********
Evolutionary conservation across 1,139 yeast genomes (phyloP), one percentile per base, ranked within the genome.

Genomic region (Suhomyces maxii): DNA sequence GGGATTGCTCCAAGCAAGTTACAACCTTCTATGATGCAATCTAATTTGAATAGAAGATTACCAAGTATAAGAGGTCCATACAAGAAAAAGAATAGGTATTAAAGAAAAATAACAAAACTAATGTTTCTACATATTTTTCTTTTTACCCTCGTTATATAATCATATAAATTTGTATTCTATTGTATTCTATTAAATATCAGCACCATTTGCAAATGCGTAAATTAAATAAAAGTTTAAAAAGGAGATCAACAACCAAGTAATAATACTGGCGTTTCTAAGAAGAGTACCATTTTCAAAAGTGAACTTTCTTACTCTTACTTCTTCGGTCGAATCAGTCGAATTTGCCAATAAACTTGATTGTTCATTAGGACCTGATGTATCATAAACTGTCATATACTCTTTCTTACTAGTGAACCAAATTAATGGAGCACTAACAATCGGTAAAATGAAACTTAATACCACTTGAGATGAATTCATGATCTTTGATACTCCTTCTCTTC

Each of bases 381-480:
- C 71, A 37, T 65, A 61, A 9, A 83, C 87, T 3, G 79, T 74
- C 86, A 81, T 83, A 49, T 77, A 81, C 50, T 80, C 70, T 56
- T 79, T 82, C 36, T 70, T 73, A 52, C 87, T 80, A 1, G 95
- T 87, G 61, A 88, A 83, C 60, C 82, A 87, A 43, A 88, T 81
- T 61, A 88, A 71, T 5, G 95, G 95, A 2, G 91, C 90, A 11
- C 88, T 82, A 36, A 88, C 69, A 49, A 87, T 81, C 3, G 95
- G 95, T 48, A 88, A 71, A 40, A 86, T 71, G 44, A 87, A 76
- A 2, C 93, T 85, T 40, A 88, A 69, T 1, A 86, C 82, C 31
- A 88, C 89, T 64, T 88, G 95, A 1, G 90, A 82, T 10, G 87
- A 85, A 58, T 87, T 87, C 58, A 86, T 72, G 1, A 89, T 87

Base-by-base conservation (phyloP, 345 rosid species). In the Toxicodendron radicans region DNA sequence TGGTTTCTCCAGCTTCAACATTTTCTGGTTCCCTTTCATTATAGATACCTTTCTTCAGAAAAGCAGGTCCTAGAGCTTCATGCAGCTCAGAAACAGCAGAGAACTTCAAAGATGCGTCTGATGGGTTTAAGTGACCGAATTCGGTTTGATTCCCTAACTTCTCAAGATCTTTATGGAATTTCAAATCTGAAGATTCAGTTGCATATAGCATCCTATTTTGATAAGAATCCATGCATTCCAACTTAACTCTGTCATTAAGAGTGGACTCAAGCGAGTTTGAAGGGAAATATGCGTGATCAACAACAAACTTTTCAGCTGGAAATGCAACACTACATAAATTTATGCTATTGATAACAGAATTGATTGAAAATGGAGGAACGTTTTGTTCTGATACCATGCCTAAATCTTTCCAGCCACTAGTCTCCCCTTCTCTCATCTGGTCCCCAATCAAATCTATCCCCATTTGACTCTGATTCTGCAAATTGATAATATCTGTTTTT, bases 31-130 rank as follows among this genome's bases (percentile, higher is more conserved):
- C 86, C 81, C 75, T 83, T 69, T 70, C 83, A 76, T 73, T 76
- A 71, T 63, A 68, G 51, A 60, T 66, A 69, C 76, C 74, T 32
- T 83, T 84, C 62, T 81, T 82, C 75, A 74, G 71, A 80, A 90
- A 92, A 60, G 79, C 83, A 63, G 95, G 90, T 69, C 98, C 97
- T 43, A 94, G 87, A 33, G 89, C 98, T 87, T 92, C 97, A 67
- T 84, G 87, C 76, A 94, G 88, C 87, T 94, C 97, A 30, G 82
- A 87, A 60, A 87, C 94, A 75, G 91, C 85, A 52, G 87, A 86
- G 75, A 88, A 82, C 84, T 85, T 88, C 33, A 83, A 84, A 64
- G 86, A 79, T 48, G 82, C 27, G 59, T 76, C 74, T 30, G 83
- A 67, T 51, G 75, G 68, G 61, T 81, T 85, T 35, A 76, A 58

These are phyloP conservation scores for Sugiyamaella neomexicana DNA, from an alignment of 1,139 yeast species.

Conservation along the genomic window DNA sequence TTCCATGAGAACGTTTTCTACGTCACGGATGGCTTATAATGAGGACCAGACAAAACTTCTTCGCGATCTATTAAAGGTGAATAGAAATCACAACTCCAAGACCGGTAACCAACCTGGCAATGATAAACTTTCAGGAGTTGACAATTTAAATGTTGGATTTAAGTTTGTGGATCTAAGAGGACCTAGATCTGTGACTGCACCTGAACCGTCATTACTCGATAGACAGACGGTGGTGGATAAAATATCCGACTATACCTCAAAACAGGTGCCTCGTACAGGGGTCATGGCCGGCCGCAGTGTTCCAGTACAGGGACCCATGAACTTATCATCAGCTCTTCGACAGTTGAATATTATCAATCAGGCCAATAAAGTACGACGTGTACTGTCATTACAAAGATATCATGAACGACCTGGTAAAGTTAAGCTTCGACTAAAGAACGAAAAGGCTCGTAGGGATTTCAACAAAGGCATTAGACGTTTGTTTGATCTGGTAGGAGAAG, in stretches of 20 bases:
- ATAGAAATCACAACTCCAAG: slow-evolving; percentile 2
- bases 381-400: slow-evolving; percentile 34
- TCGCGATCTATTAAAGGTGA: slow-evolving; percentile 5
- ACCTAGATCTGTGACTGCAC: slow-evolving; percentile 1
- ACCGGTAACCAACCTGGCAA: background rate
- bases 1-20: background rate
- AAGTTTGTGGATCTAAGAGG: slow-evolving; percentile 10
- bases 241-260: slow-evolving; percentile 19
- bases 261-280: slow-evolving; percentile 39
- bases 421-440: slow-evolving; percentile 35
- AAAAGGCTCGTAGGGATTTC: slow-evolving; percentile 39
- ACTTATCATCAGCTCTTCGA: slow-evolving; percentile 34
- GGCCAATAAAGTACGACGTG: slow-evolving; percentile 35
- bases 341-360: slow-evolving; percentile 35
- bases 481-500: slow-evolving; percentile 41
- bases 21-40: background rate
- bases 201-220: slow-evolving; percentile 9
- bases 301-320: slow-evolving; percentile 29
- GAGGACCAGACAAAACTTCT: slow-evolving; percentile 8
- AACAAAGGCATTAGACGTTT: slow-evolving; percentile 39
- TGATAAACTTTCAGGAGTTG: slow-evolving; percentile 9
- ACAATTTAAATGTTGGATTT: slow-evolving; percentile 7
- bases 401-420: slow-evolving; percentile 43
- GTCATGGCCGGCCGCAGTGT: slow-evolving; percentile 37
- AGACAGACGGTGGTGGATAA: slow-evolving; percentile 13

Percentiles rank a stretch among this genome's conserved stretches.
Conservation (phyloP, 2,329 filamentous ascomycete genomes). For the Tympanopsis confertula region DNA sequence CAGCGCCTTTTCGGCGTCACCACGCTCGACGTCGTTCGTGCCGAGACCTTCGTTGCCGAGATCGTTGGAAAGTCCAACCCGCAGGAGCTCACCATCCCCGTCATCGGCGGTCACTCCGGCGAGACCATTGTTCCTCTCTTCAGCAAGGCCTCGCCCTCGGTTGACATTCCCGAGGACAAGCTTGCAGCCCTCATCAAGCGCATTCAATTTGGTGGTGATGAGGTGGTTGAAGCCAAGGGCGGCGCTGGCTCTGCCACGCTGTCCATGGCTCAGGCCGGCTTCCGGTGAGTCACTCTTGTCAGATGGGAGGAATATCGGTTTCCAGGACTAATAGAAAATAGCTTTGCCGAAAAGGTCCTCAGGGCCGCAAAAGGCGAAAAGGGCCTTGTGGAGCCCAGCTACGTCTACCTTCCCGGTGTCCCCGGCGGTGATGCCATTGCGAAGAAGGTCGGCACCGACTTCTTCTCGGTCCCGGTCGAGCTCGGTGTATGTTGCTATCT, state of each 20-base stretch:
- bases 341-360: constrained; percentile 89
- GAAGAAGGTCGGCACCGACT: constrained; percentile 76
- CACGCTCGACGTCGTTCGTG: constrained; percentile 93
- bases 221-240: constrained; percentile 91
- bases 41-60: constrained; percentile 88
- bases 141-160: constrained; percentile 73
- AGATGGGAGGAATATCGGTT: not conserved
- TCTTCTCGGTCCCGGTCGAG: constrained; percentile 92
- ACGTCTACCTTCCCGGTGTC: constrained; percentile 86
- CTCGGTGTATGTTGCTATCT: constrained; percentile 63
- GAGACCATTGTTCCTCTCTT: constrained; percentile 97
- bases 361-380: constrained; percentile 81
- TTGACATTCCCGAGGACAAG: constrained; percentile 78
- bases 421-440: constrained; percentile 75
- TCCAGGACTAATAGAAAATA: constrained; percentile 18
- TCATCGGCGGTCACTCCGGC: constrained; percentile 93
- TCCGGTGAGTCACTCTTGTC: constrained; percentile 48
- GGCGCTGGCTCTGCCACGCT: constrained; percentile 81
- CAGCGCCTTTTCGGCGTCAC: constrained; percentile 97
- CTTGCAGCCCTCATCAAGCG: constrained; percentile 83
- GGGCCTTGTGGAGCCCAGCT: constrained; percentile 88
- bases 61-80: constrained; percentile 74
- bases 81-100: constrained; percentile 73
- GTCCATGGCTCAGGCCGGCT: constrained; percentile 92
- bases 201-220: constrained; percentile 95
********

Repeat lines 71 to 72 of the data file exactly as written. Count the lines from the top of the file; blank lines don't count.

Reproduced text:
- GGCGCTGGCTCTGCCACGCT: constrained; percentile 81
- CAGCGCCTTTTCGGCGTCAC: constrained; percentile 97